Mirrors at Melbourne’s Shrine of Remembrance

Correct for Daylight Saving Time


The armistice that ended the First World War was signed at 5am on 11 November, 1918. The formal agreement however, did not take effect until six hours later. Thus the fighting officially stopped along the Western Front at 11am.

When the Shrine of Remembrance in Melbourne was completed in 1934 it included a special visual effect to recall that moment in history. At the eleventh hour of the eleventh day of the eleventh month a ray of sunlight would illuminate the word Love in the inscription Greater Love Hath No Man on the Stone of Remembrance. The design was such that for the next five thousand years this event would occur within 2 minutes of 11am on 11 November. Frank J. Doolan's 1934 paper The Survey of the Shrine of Remembrance in Melbourne, provides an overview of that monument's design and construction.

Figure A : Diagram of the Shine showing the location of the two mirrors.


Melbourne's adoption of daylight saving time in 1971/72 however, caused a problem as the ray would now illuminate the stone at midday. An artificial light from a theatre spotlight was relied upon until 1976, while a solution was sought.

A method of redirecting the sunlight’s path was devised by former Natmap surveyor and then RMIT Lecturer Frank Johnston. Frank recalls that it was Frank Doolan, mentioned above, who requested RMIT’s assistance. One fixed and one adjustable mirror as shown in Figure A above would redirect the sunlight and correct for the one hour time difference. The incoming sunlight would first strike a precisely inclined, adjustable mirror installed on a pillar in a steel tube on the outer walkway. (When not in use the tube can be capped to protect the mirror from Shrine visitors). The adjustable mirror would thus reflect the sunlight up to a hole in the roof, where a horizontal mirror would direct the ray through a hole in the ceiling and down to the granite stone of remembrance some 35 metres below. (The second mirror is about half the size of an A4 page, and installed only on Remembrance Day morning). Slight movement in the Shrine structure requires that the alignment of the mirrors be checked each year prior to the ceremony.

Bridie Smith’s 2014 article in The Age Victoria, titled Bending the Light for Remembrance Day (http://www.theage.com.au/victoria/bending-the-light-for-remembrance-day-20141106-11hbkt.html) included a video of Frank undertaking the installation and adjustment of the mirrors. The video may be viewed via this link courtesy ABC and Fairfax Media.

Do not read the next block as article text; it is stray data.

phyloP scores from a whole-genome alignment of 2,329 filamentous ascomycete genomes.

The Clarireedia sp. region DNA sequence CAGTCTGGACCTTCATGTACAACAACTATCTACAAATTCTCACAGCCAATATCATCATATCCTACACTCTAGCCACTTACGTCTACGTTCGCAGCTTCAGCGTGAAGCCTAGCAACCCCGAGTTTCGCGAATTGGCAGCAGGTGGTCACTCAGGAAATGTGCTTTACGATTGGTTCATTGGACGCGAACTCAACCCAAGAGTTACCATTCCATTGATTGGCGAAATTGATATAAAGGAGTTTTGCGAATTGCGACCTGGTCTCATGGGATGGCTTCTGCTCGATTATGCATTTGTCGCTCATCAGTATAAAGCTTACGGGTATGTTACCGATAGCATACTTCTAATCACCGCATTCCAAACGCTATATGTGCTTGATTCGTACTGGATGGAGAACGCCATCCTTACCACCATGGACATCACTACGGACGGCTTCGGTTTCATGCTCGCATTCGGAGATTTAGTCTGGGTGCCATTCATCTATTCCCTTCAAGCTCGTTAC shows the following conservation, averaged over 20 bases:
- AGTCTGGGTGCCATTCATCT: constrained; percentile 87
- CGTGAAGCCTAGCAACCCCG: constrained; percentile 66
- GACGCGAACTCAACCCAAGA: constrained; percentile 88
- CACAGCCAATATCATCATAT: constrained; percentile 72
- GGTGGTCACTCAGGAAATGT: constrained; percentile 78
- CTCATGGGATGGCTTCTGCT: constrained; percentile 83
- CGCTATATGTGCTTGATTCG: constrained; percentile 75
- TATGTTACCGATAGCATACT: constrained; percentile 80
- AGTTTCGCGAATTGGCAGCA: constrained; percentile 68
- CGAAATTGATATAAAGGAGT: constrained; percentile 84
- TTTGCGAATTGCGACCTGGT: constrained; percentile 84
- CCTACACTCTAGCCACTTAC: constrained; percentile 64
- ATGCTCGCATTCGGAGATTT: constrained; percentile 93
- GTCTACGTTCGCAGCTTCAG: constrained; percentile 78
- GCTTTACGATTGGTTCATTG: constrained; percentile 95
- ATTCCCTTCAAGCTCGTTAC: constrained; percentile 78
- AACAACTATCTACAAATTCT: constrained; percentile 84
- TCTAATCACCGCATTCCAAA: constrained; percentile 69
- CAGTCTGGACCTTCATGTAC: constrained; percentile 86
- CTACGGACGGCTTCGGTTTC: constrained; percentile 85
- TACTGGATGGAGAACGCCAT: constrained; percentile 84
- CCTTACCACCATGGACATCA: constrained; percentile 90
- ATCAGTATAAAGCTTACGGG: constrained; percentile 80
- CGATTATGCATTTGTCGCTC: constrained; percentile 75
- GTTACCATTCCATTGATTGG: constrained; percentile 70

In 2015 Frank gave a presentation to The Institution of Surveyors, Victoria, Regional Conference at Wangaratta, Titled Bending the Beam, the PowerPoint presentation may be accessed at http://www.surveying.org.au/techinfo.php but is available here as a PDF with improved graphics. The presentation shows photographs of the mirrors’ installation and the spherical trigonometrical calculations required to precisely align the adjustable mirror. More detail can be read below.


Compiled by Paul Wise, 2017



Past and future settings for the adjustable mirror

The US National Oceanic and Atmospheric Administration’s Excel version of their free Solar Position Calculator (https://www.esrl.noaa.gov/gmd/grad/solcalc/azel.html) generates solar coordinates for any date and time in the modern era. Modifying the solar calculator to provide solar coordinates at 10am and 11am for 11 November for any range of years and adding Frank’s equations allowed the required Azimuth (direction) and Zenith Distance (vertical angle) of the mirror’s normal to be calculated. The table below shows the settings for 11 November from the year 2000 to 2050.

At the bottom of the table is the calculation using Frank’s original 25 year mean of solar position which differs from the spreadsheet calculation by 3” of arc in Azimuth and 1” of arc in Zenith Distance. These differences come from the 25 year mean of the solar coordinates being only quoted to an accuracy of around 5” of arc and the various ways different calculators evaluate trigonometrical expressions.     

The table below does not show all steps and only 2 decimal places are visible to save space.